Sep 24, 2008

Eight-X (47)

Oops, it's Eight-X again, must be midweek.Well the re-upping went smoothly today, Wavetrain looks to be all live again by thursday even a slight makeover and extending here and there..Today we start with a band from the netherlands that got off to a good start with their debut album, ran into trouble with the recordcompanies with their second and when the third only garnered critical acclaim they threw in the towel, made on a next to nothing budget Just Can't Sleep brings across the nervous consequences that can bring and its clear the guys had been exposed like their peers to the jittery first two albums of the Talking Heads .....The Jam had eighteen consecutive Top 40 singles in the UK, from their debut in 1977 to their breakup in 1982, including four number one hits need i say more..this is a 02 compilation of their sound...that's entertainment.....The rain Parade looked to be going places but then when you're from LA it's hard to stick together with everything thats going on there, so in the end it was just three albums and the live album here..Beyond The Sunset though you'd hardly notice it was live, recorded in the land of the setting sun (obviously) ....

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The Tapes - You Just Can't Sleep (79 ^ 95)

Late 77 (ex-)students Fred Hermsen (voc), Rolf Hermsen (gitar), Michiel Brandes (gitar), Igor Roovers (bass) and Dick van der Vaart (drums) founded The Tapes. After it turns out Fred ain't a singer his brother Rolf takes over and Fred concentrates on the management and writing lyrics. they get labelled as the Dutch Talking Heads, but the bands musical interests extend well beyond to funk, jazzrock and pop. In 78 they record "You Just Can't Sleep" with a minimal budget on a 8-track recorder. Despite the demo quality the album is well recieved and sells well. This gets them noticed by major label Vertigo that take over the distribution from the Plurex label.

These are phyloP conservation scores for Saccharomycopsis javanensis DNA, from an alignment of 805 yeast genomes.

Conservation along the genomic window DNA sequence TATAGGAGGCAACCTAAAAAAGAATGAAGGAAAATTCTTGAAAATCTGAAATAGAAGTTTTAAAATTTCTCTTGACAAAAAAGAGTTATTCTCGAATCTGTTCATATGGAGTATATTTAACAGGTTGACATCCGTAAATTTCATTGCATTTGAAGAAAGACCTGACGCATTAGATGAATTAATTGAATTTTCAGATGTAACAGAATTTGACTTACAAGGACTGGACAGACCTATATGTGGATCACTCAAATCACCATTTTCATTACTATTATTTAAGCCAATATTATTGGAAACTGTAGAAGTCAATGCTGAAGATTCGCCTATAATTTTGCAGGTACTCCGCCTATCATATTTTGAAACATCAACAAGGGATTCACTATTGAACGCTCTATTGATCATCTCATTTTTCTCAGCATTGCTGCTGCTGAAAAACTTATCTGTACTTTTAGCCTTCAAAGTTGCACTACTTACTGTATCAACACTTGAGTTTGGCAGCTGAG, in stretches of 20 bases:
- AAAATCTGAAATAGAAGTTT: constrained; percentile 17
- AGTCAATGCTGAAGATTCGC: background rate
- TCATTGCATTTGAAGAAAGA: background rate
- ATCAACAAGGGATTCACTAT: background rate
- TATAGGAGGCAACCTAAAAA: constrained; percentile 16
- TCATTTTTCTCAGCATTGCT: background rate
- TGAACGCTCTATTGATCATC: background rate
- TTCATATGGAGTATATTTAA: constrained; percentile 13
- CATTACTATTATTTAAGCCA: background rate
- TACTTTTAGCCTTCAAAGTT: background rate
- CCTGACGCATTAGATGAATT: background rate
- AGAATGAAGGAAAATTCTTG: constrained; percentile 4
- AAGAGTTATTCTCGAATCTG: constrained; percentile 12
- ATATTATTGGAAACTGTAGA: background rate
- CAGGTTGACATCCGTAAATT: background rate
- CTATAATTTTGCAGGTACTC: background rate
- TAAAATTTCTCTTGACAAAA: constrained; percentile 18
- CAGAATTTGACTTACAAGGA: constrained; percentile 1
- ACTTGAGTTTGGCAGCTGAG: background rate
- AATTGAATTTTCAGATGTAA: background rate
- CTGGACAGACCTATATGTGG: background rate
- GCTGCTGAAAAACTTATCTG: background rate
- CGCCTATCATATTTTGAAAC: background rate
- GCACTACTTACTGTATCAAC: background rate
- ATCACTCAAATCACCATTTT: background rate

After the support tour Dick van der Vaart quits as drummer, and returns to studying medicine. Peter Meuris takes over. That summer (79) the follow-up album "Party" is recorded under guidance of the american producer Don Willard. The assumption was that the same deal as the last album would be made but Phonogram (Vertigo parent) but the major is nolonger interested. In the months that follow The tapes try to sell the ready made album to record companies home and abroad without result. Finally the american Passport label offers them a contract. Spring 1980 Party is finally released, the sound is obviously much better, the tracks have gained more depth. 

The third album, On A Clear Day, is recorded spring 81 and produced by John Leckie (Human League, XTC, Magazine) members of the Nits are in support. The album gets a worldwide release but the despite good reviews it sinks as first hour fans no longer recognise the Tapes from the previous albums and it fails to find a niche. The On A Clear Day promotion tour sees Mathilde Santing(Eleveld) as vocal support aswell as support show. 1982 sees the end for the Tapes as they've become desillusioned from the lack of a reversal of fortune bandmembers become Mathilde Santing's backing band.